• You do not need to register if you are not going to pay the yearly fee to post. If you register please click here or log in go to "settings" then "my account" then "User Upgrades" and you can renew.

[Infographic] Recruitment Spending -versus- Winning Percentages

DuckTownHusker

Blackshirt Sith Lord
10 Year Member
The graph below shows recruitment spending versus winning percentages over the last three (full) seasons. In essence, what you're seeing here is akin to an ROI statement for recruiting. In other words, how much are we investing (spending) on the business and what kind of interest (wins) are we earning. It provides a very clear snapshot into which schools are using their recruitment dollars wisely.

As always, a few caveats:
  • Recruitment spending includes things like on-campus visits, plane tickets, meals, swag, etc., but does not necessarily include things like coaches' salaries or athletic facilities. That being said, there are instances where a school might employ a recruitment analyst to help them "moneyball" their recruitment strategy, and some of those costs would also be included as well.
  • This is ostensibly a Top 50 and/or Power 5 list with a few callouts. Some schools don't report financial data (notably the private universities) so we're missing the likes of USC, Notre Dame, Miami, Northwestern, etc.
  • Further, I had no interest in trying to comb for every dollar at schools like Middle Tennessee State or UTEP. There are a bevy of financial reports from sources like the Wall Street Journal and USA Today that get released on college football budgets and spending, but they typically focus on Power 5 or even just a Top 25-50 ranking. End result? Sorry, smaller guys, I'm not going to dig through mountains of PDFs to find out Temple's recruitment budget.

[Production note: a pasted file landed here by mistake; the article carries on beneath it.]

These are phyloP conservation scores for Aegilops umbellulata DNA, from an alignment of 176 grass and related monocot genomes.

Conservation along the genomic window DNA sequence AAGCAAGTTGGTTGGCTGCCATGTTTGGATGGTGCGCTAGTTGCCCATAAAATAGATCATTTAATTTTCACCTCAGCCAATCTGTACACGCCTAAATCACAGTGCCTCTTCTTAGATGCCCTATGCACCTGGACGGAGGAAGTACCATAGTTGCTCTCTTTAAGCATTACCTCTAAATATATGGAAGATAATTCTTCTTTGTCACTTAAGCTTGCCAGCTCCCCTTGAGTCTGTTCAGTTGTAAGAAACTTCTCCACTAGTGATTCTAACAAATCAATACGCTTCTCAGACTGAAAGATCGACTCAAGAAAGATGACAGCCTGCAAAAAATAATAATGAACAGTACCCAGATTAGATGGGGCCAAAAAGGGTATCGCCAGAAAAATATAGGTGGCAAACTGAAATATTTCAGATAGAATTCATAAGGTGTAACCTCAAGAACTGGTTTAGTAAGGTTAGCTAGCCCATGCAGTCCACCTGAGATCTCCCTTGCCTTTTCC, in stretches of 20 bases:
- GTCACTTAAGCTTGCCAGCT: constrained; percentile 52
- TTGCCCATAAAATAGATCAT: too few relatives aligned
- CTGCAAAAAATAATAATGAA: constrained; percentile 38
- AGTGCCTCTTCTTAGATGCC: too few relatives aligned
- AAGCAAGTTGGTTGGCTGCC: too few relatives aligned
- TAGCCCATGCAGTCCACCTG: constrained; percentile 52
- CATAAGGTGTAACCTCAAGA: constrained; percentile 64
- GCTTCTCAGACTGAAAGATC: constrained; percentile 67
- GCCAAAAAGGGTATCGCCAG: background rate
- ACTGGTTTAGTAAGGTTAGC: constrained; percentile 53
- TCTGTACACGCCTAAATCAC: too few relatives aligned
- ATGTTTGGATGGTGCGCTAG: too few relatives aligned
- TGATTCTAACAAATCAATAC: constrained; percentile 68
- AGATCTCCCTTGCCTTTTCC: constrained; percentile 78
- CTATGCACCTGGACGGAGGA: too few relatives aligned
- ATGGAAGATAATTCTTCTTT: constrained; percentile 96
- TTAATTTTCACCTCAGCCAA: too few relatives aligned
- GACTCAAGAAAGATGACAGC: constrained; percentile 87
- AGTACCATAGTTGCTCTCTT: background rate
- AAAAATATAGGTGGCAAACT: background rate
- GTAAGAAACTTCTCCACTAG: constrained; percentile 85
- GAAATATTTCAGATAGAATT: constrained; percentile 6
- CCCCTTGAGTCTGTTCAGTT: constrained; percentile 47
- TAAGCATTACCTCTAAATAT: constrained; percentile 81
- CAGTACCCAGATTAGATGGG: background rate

• That being said, the G5 isn't totally skipped as there were 4 schools from the American (Cincinnati, Houston, UConn and East Carolina) as well as perennial G5 Cinderella Boise State who had easily-obtained data. Call it a Top 55 list, I guess.
  • Finally, I opted not to include last season since Covidball 2020 is just a hot mess of bad data points.

cy2Stfs.png



Onto the analysis:
  • The quick way to read this chart is to look at whether a team's winning percent exceeds their spend. Note that these two variables are not directly correlated, so don't fixate so much on the exact placement of a particular bar or line, but rather consider their relationship to other teams. Remember, think of these teams as a stock that you might invest in. Who gets the biggest bang for their buck? Let's look at a few examples to get some meaningful data:
    • Alabama and Clemson. The Tigers have an ever-so-slight advantage in winning percentage (0.932 versus 0.905) but the real difference here is their recruitment spend. Alabama spent north of $7 million over the last three seasons while Clemson spent around $5 million. Similar results, but Clemson has the clear advantage in keeping costs lower. Could that be due to higher assistant coach salaries at Alabama? Or Saban's army of analysts? Or maybe Dabo just gets less highly touted players and still manages to win big with them?
    • Illinois and Washingon. Both the Illini and the Huskies spent around $2.5 million on recruitment over the last three years. But Washington has a 0.700 record, while Illinois is limping along at 0.294. Similar investment into recruitment, but Washington is getting massively better results. Maybe the Huskies have better development? Illinois coaching turnover?
  • In terms of conference appearances, the Big Ten has the strongest representation with 13 out of 14 teams appearing in this list (92%), and I suspect that Northwestern is probably here as well, but they don't report financials. Going down the list by percentage of the whole conference are the Pac 12 (83% - 10/12), the Big XII (80% - 8/10), the SEC (79% - 11/14), and the ACC (57% - 8/14).

It's obvious that some teams do more with less. Look at Ohio State, for example, who spent less than HALF of what Alabama spent. And they have the same record over three years. An interesting way to interpret this data is to contrast spend versus wins, and generate a stack rank of the delta. This ROI-style glance gives us a pretty good idea which teams are getting the job done on the cheap.